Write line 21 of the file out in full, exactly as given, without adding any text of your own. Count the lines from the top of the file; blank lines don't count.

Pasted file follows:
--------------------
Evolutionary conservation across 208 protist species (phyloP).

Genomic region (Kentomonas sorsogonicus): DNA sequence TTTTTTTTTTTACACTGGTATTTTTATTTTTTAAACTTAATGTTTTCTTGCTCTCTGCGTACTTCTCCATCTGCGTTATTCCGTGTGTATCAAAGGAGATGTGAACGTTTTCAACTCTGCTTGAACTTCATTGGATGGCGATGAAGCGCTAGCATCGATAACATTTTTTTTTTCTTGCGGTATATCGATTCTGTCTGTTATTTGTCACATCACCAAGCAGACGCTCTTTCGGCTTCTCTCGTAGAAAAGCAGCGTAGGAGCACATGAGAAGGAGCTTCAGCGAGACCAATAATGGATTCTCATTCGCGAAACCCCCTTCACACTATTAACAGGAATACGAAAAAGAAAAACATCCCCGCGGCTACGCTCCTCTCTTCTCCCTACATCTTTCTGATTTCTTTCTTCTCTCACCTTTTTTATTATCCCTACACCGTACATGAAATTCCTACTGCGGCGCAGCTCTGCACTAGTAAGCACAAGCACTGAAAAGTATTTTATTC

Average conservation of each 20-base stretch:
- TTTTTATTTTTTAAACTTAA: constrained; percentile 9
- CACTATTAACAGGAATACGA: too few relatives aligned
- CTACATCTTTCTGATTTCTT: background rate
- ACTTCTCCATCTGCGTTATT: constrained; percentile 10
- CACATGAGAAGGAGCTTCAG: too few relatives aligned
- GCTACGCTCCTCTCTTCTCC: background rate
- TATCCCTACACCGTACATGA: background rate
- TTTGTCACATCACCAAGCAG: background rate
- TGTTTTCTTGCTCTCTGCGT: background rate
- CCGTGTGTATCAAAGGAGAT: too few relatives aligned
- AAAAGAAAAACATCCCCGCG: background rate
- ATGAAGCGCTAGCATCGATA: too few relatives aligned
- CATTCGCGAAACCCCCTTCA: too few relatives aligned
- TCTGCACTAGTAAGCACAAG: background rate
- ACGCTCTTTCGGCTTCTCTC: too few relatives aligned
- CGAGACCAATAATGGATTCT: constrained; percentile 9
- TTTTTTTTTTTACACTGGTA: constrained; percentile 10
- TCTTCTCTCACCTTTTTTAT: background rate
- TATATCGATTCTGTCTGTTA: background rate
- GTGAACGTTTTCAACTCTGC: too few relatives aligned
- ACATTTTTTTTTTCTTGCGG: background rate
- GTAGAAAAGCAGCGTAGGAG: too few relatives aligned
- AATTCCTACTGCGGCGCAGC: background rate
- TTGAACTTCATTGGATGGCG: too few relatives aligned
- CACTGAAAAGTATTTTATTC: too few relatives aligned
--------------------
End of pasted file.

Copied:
- TCTTCTCTCACCTTTTTTAT: background rate